No Jitter is part of the Informa Tech Division of Informa PLC

This site is operated by a business or businesses owned by Informa PLC and all copyright resides with them. Informa PLC's registered office is 5 Howick Place, London SW1P 1WG. Registered in England and Wales. Number 8860726.

Digging In to the Contact Center Obsession: Page 3 of 3

Looking for Solutions

So what should you be looking for in a modern contact center? The first thing to remember is that your business is unique -- what is right for one client may not right for you.

There are literally hundreds of internal and external applications, features, and functions available to enterprises today. Some of the major features to consider are:

  • Call routing (skills based, time of day, product, geographical)
  • Multi-channel ACD
  • IVR (chatbots)
  • Self-service portal
  • Call recording
  • Screen pops
  • CRM integration
  • SaaS vs: on-premises
  • Network provisioning/connectivity
  • Analytics and reporting capabilities
  • Workforce management

Understand what the goals are that you are trying to accomplish. Just because a vendor offers a feature, it doesn't mean you need it, or even that you should have to pay for it.

Go slow, and set realistic and attainable KPIs -- you don't have to implement everything all at once. Look for the features that will help solve or lessen your most immediate problems, implement it, work with it, and understand the impact on your business.

portable

  • Make sure you understand all of the different configurations available
  • Make sure you understand how seat/agent/feature licensing works. For example, if you are just getting your feet wet, Tilo Ricci of Jive Communications always likes to remind us that Jive includes a basic contact center license with its phone system. As your needs progress, you can upgrade to a customized full-featured platform from its partner, or any of several phone system independent contact center software packages from vendors like Genesys.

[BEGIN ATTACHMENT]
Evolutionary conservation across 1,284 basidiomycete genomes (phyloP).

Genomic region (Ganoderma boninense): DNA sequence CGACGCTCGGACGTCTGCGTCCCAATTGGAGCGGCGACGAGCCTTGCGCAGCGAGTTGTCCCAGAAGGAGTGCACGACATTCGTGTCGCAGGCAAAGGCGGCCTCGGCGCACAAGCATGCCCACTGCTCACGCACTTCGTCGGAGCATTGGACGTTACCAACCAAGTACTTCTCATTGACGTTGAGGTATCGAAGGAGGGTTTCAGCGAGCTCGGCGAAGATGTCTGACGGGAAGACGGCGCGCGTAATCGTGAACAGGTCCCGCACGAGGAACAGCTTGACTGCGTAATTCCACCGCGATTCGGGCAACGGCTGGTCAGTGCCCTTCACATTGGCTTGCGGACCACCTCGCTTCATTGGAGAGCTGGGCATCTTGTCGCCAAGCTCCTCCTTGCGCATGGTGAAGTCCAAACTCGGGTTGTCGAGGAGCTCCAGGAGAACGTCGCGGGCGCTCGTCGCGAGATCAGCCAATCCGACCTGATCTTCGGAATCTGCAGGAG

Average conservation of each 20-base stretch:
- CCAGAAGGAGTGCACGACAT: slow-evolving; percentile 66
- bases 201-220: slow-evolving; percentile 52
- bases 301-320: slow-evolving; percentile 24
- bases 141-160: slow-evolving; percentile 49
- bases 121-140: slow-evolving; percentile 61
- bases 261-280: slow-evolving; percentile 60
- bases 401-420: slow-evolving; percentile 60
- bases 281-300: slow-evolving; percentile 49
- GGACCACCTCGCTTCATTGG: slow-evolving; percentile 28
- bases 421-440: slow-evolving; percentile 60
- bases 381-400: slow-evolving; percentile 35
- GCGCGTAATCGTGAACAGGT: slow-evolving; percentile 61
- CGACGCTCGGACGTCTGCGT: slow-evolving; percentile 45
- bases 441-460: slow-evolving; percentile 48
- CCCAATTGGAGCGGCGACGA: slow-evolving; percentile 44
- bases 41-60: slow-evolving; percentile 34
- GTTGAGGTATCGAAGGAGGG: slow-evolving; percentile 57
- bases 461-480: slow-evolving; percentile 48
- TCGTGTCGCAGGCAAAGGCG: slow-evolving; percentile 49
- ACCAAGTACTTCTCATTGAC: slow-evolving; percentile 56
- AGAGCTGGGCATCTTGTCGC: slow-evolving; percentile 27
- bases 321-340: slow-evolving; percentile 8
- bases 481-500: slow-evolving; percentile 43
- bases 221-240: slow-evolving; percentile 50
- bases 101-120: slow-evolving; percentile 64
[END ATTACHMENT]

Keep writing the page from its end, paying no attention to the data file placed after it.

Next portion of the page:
• If you prefer a single vendor approach, consider Avaya, Mitel, and Cisco.
  • If you do not have the in-house expertise and resources consider using an outside expert such as a consultant.

What Comes Next

As we look ahead into the future, several trends are taking shape:

  • As we have already seen, the customer will own the customer experience. They will decide how they want to contact you, and if that customer experience was satisfactory.
  • Cloud will certainly be the contact center deployment model of choice. Many companies are moving away from premises-based contact centers completely. The old model of spending millions of dollars on infrastructure deployments are pretty much gone. Cloud deployment is quick, scalable, relatively secure, and can be implemented almost anywhere.
  • Along with cloud, Opex will outpace Capex. You already use the Opex model for your IT needs; it will be the same for contact centers.
  • As we continue to increase the use of mobile, and portable devices, the need to be able to respond to these mobility needs will increase as well.
  • As the tendency to move away from voice and email interactions continues, chat will in all likelihood become the preferred method of interactions.
  • Gartner predicts that social media will become a more strategic channel and actually become the contact method of choice.
  • Gartner also estimates that by 2020 there will be approximately 26 billion devices connected to the internet. This could change the very nature of the contact center as we know it. These devices will call in on their own to report trouble, exchange information electronically, either fix themselves or schedule a repair, and order refills or replacements with out any human interaction required.

Other things to remember when considering a contact center implementation:

  • Do I need to be HIPAA compliant?
  • Do I need to be PCI compliant?
  • Do I need to be compliant with non-U.S. regulations such as EU General Data Protection Regulation (GDPR)?
  • Do I have a migration plan?
  • Do I have an agent training program?
  • Does my budget include professional services, integration, and any customization I may need?

Whatever direction you ultimately decide to go -- cloud, premises, premises/cloud hybrid, single vendor, stand-alone contact center software, in-house, consultant, out-sourced, etc. -- one thing should be clear: Contact centers are in your future and will be for a long time to come. Make sure you choose a platform that is scalable, flexible, and can be adapted to the next generation of technology.

"SCTC Perspectives" is written by members of the Society of Communications Technology Consultants, an international organization of independent information and communications technology professionals serving clients in all business sectors and government worldwide.

Related content: